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British Columbia invites 168 candidates to apply for provincial nomination over two Tech Pilot draws

British Columbia held two Tech Pilot draws this month, inviting a total of 168 immigration candidates to apply for a provincial nomination for Canadian permanent residence.

The first British Columbia Provincial Nominee Program (BC PNP) draw took place on February 4. A total of 85 invitations were issued to tech workers in the Skilled Worker and Express Entry BC categories.

The second Tech Pilot draw was held on February 11. There were 83 invitations issued to immigration candidates.

In both draws, all candidates needed a minimum provincial score of 90.

The Tech Pilot is B.C.’s fast-track immigration pathway for in-demand tech workers and international students.

In order to be eligible for this program, candidates need a valid job offer of at least 12 months in one of 29 eligible occupations.

Candidates who are applying for the Skills Immigration or Express Entry BC categories must first create a profile through the BC PNP’s online portal and register under its Skills Immigration Registration System (SIRS).

Applicants are evaluated and given a score based on their level of education, work experience, English proficiency, and location of employment.

Express Entry candidates who receive a nomination from British Columbia will be given an additional 600 points toward their Express Entry Comprehensive Ranking System (CRS) score and are effectively guaranteed an Invitation To Apply (ITA) in a subsequent federal Express Entry draw.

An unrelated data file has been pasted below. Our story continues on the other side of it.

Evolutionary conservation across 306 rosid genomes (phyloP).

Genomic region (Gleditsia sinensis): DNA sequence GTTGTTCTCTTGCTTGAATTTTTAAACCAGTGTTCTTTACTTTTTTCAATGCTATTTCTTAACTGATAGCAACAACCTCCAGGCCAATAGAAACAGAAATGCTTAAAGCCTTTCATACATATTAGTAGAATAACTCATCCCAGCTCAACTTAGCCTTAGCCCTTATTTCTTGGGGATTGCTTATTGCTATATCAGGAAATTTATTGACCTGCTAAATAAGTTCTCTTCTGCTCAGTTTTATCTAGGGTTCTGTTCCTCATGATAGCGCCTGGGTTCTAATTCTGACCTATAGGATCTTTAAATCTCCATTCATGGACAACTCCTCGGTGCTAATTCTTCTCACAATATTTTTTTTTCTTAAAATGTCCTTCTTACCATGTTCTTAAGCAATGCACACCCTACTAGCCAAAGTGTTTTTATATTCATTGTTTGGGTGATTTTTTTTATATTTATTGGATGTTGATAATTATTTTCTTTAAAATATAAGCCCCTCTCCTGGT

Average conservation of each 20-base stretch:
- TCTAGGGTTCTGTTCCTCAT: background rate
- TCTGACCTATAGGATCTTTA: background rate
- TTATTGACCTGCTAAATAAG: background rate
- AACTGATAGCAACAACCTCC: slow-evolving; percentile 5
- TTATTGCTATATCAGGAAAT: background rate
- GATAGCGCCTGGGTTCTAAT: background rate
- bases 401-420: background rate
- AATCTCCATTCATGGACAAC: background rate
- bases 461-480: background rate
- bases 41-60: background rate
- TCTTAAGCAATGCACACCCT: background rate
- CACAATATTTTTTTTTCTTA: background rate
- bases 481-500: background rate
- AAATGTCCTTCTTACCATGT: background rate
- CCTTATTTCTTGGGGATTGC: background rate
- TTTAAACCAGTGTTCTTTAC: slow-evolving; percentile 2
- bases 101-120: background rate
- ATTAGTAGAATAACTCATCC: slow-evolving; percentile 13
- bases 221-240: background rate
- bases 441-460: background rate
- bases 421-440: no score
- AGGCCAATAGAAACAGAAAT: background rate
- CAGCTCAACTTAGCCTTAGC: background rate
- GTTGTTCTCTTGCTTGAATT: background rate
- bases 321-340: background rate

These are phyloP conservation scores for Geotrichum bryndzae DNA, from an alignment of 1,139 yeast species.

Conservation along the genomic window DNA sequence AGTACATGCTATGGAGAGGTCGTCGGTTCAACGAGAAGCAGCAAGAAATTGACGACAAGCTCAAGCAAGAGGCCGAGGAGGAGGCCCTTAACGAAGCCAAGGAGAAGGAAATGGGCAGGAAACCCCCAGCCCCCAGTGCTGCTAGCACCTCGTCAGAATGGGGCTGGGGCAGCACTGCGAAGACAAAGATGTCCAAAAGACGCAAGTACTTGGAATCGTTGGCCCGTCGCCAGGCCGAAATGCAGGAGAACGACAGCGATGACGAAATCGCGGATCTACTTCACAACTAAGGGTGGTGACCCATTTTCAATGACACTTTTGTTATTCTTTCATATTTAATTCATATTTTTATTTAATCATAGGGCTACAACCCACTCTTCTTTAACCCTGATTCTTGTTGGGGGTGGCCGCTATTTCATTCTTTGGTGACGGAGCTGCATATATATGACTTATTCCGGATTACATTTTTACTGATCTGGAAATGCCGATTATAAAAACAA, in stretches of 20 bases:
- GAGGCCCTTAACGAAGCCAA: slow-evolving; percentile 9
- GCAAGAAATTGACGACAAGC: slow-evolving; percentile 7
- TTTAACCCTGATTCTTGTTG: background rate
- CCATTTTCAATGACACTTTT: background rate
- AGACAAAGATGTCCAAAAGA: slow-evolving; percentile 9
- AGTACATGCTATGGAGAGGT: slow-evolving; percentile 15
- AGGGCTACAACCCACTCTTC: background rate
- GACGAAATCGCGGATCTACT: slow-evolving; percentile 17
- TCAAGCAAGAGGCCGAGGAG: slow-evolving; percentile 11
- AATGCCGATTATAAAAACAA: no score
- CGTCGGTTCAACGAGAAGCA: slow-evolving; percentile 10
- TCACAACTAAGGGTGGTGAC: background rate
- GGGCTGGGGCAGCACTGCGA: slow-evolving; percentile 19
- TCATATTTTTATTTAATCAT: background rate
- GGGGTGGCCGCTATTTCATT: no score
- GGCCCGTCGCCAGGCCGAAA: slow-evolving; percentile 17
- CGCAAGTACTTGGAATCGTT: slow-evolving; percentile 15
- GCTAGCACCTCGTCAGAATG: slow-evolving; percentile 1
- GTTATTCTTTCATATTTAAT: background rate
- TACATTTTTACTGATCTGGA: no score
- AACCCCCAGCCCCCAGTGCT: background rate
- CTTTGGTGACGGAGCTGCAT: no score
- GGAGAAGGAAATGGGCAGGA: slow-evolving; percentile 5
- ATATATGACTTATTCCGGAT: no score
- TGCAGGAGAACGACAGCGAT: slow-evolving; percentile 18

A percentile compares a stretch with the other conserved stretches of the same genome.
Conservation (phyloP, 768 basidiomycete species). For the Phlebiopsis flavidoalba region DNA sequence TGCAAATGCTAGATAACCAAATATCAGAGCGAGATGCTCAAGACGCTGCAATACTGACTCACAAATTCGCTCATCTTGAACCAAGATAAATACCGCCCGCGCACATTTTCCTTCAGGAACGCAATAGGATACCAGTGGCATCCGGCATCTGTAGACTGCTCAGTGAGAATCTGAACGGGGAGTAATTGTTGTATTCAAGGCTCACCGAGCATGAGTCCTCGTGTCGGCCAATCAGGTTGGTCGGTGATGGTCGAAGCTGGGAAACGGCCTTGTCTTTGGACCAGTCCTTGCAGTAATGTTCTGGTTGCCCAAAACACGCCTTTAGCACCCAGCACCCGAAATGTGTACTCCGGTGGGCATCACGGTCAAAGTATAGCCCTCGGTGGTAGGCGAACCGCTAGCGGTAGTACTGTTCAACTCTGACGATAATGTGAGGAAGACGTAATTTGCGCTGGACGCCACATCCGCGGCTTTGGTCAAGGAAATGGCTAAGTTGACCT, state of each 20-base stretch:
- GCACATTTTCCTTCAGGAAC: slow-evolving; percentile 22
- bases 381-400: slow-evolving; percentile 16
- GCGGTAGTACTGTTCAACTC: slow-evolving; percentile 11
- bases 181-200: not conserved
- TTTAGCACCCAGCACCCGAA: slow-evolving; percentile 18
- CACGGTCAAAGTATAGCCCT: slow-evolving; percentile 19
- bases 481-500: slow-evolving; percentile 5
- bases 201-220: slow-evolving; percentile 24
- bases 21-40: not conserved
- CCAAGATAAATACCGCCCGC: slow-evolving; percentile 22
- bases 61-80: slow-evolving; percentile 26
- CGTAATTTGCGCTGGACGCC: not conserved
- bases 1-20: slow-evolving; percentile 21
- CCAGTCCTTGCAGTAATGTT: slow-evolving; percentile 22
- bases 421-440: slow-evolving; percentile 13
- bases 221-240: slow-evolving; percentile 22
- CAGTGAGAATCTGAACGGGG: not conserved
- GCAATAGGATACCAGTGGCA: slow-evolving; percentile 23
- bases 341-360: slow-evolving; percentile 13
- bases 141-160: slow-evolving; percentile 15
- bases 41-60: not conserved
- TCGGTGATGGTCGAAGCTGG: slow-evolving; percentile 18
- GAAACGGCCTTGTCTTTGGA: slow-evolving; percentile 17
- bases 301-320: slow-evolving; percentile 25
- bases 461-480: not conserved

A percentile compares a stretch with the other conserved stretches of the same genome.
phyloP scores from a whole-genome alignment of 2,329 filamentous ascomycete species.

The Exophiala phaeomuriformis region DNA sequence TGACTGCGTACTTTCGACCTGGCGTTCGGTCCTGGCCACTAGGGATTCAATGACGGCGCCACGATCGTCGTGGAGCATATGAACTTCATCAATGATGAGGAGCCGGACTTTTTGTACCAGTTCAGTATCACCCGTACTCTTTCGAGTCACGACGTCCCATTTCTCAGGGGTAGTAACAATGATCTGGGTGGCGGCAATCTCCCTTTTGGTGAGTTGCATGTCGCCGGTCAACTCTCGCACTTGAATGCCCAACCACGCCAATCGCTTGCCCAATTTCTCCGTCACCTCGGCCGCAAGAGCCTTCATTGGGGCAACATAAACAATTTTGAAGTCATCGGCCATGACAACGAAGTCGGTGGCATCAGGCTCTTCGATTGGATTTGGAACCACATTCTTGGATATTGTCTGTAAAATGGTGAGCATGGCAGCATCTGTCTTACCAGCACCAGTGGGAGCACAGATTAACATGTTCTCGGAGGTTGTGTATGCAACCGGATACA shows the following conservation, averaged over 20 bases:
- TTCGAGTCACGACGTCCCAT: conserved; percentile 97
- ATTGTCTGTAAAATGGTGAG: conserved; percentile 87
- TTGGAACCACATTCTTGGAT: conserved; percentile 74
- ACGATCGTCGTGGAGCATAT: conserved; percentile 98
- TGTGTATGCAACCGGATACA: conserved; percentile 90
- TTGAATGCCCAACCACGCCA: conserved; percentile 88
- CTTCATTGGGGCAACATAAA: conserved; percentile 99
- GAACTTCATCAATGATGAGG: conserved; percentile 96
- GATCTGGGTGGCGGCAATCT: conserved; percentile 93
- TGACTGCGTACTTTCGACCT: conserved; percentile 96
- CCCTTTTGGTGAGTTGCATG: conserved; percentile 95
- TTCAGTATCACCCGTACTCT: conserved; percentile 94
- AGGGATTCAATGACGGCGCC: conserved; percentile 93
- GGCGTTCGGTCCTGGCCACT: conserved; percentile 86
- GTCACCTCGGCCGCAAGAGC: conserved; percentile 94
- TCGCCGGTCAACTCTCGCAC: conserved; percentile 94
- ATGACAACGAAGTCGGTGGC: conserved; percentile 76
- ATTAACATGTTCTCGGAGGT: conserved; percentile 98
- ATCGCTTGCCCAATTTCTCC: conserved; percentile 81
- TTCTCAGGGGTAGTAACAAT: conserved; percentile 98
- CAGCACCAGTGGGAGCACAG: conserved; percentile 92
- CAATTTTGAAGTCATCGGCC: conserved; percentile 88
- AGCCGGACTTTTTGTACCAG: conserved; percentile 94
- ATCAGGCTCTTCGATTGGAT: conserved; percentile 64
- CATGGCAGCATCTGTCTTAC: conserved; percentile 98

BC PNP Draw Results

Date Category Minimum Score Required Number of ITAs Issued
February 11, 2020 EEBC – Skilled Worker 90 83
EEBC – International Graduate 90
SI – Skilled Worker 90
SI – Skilled Worker 90
Date Category Minimum Score Required Number of ITAs Issued
February 4, 2020 EEBC – Skilled Worker 90 85
EEBC – International Graduate 90
SI – Skilled Worker 90
SI – Skilled Worker 90

Latest Express Entry draw issues 3,500 invitations to apply for permanent residence

A total of 3,500 Express Entry candidates received invitations to apply on February 5.

Candidates in the federal Express Entry pool needed a Comprehensive Ranking System (CRS) score of at least 472 in order to qualify.

B.C. Tech Pilot draw issues 31 invitations

British Columbia invited 31 immigration candidates to apply for a provincial nomination for permanent residence on December 31.

The British Columbia Provincial Nominee Program (BC PNP) Tech Pilot draw selected candidates under the Express Entry BC and Skills Immigration categories.

Selected candidates were from either the Skilled Worker or the International Graduate subcategories and were required to have a minimum provincial score of 90.